Somatic variation and cancer: therapies lost in the mix
Cancer arises as a consequence of mutations in genomes of cancer cells, which over time allow them to proliferate and spread to distant sites. Large-scale sequencing of cancer genomes is revealing an increasing number of potential driver mutations that may allow specific targeting of cancer genes, proteins, and pathways. Comprehensive views of cancer genomes are also revealing enormous heterogeneity of mutation profiles, even among tumours derived from the same organs and having similar pathological characteristics. There are now many examples where mutation profiles observed in tumours have been shown to correlate with clinical features of disease, drug response, and patient outcomes. When ignored, molecular heterogeneity can lead to failures in drug development, as drugs that may have efficacy in subgroups of patients with specific molecular phenotypes may show marginal response when tested in large groups of unselected patients. This article explores issues relevant to the clinical translation of sequence-based mutation profiles in the clinical development of targeted therapies and in the future management of cancer patients.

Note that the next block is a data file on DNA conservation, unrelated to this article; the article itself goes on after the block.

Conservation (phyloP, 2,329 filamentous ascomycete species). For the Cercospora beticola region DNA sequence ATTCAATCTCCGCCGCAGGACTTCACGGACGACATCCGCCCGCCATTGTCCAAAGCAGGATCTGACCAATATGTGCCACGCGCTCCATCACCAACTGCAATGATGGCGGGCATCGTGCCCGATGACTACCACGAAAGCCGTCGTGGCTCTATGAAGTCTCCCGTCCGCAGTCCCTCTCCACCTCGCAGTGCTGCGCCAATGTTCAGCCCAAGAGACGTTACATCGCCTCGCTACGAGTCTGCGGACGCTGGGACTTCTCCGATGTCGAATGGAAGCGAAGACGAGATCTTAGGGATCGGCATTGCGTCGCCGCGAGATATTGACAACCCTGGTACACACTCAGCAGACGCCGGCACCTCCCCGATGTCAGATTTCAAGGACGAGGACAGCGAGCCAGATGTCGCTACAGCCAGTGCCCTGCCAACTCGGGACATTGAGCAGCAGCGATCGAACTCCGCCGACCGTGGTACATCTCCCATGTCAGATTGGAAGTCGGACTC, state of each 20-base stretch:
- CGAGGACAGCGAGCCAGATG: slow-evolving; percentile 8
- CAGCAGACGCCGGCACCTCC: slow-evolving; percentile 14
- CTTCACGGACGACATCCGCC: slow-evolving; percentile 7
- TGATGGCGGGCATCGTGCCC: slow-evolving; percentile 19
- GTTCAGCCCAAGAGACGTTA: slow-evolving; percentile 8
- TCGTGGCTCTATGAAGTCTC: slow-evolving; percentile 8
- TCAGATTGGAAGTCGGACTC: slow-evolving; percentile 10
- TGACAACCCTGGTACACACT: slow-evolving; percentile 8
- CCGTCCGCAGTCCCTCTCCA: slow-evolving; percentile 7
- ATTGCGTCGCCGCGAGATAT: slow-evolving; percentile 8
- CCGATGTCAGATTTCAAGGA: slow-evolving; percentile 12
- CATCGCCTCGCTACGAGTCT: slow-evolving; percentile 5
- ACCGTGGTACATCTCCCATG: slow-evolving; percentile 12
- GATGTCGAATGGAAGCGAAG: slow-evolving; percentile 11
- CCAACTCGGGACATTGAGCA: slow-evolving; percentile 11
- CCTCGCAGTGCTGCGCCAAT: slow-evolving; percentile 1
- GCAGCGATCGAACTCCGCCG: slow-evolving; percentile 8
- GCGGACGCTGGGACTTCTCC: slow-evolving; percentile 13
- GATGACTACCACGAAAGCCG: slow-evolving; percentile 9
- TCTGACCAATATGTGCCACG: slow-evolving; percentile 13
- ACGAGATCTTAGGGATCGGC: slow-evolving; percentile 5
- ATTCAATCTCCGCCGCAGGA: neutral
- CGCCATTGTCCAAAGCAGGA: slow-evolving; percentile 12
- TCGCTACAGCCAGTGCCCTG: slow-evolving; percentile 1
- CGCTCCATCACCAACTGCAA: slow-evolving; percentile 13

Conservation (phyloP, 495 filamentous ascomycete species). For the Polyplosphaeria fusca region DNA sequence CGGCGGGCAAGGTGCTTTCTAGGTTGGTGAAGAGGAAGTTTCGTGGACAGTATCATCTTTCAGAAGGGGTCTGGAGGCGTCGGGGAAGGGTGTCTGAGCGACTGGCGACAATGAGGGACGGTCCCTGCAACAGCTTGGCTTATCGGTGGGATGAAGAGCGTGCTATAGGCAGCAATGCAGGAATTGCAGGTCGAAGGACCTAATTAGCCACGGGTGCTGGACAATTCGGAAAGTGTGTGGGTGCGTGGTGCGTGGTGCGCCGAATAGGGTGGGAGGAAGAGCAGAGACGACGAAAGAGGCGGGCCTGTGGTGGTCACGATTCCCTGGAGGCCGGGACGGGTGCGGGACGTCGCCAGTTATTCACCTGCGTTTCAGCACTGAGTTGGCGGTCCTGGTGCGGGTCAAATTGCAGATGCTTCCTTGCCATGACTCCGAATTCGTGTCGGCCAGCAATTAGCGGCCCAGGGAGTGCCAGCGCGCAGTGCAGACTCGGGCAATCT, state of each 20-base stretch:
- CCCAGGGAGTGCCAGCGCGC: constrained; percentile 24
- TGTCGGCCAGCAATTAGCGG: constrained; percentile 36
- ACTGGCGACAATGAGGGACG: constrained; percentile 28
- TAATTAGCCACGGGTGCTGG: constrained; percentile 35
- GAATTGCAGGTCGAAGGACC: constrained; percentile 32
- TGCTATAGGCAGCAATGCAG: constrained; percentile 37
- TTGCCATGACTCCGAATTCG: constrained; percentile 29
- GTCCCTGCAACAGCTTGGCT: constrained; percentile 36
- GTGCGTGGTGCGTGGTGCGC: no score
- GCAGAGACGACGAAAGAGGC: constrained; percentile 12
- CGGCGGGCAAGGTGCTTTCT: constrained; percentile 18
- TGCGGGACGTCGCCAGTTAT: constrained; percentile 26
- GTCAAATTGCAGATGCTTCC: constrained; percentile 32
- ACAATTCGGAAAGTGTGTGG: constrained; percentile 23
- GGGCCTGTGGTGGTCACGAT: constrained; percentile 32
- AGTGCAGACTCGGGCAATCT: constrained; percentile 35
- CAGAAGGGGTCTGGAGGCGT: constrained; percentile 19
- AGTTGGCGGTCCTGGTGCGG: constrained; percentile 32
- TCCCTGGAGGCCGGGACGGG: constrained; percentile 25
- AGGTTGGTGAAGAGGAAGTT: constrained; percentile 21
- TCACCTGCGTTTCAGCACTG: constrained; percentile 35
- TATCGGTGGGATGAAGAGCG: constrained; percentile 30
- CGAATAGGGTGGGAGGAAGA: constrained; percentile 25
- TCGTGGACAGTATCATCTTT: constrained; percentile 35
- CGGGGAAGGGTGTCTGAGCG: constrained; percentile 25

|ISBN||1432-1203 (Electronic) 0340-6717 (Linking)|
|Authors||Biankin, A. V.; Hudson, T. J.;|
|Responsible Garvan Author|
|Publisher Name||HUMAN GENETICS|
|URL link to publisher's version||http://www.ncbi.nlm.nih.gov/pubmed/21643984|
|OpenAccess link to author's accepted manuscript version||https://publications.gimr.garvan.org.au/open-access/11079|